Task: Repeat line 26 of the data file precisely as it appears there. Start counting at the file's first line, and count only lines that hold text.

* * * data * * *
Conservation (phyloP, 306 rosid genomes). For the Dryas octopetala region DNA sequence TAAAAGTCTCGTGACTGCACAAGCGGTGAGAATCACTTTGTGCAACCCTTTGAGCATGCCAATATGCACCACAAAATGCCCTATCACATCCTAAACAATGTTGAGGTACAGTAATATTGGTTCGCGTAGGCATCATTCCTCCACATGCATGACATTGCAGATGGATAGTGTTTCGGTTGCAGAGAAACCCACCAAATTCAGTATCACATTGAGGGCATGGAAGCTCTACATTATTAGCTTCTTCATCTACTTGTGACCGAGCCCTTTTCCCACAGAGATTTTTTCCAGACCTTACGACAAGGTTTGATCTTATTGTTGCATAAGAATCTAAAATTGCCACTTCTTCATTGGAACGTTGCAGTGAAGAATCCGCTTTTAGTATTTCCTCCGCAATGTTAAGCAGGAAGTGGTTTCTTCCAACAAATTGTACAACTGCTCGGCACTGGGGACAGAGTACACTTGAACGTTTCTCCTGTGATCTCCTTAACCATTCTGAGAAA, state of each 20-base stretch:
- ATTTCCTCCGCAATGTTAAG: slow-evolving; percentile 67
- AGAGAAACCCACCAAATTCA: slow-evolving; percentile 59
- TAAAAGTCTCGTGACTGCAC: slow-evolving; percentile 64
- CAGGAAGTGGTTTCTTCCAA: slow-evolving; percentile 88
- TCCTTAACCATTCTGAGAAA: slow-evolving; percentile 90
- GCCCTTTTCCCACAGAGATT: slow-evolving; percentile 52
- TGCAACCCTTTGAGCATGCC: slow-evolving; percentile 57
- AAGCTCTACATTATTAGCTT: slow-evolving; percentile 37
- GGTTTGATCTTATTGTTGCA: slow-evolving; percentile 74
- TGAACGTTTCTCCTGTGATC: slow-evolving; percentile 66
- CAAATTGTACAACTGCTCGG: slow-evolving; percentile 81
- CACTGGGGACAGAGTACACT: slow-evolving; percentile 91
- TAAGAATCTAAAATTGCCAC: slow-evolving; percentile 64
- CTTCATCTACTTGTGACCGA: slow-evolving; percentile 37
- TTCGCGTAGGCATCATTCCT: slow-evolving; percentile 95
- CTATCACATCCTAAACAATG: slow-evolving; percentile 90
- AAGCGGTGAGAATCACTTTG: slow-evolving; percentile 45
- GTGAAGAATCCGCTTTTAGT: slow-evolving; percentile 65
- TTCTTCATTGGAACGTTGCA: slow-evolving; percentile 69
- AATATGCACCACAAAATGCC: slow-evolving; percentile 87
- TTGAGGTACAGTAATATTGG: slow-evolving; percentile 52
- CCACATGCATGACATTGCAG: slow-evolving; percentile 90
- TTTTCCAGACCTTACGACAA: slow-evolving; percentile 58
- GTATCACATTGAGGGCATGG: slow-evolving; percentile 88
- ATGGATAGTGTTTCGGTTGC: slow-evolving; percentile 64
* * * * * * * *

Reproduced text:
- ATGGATAGTGTTTCGGTTGC: slow-evolving; percentile 64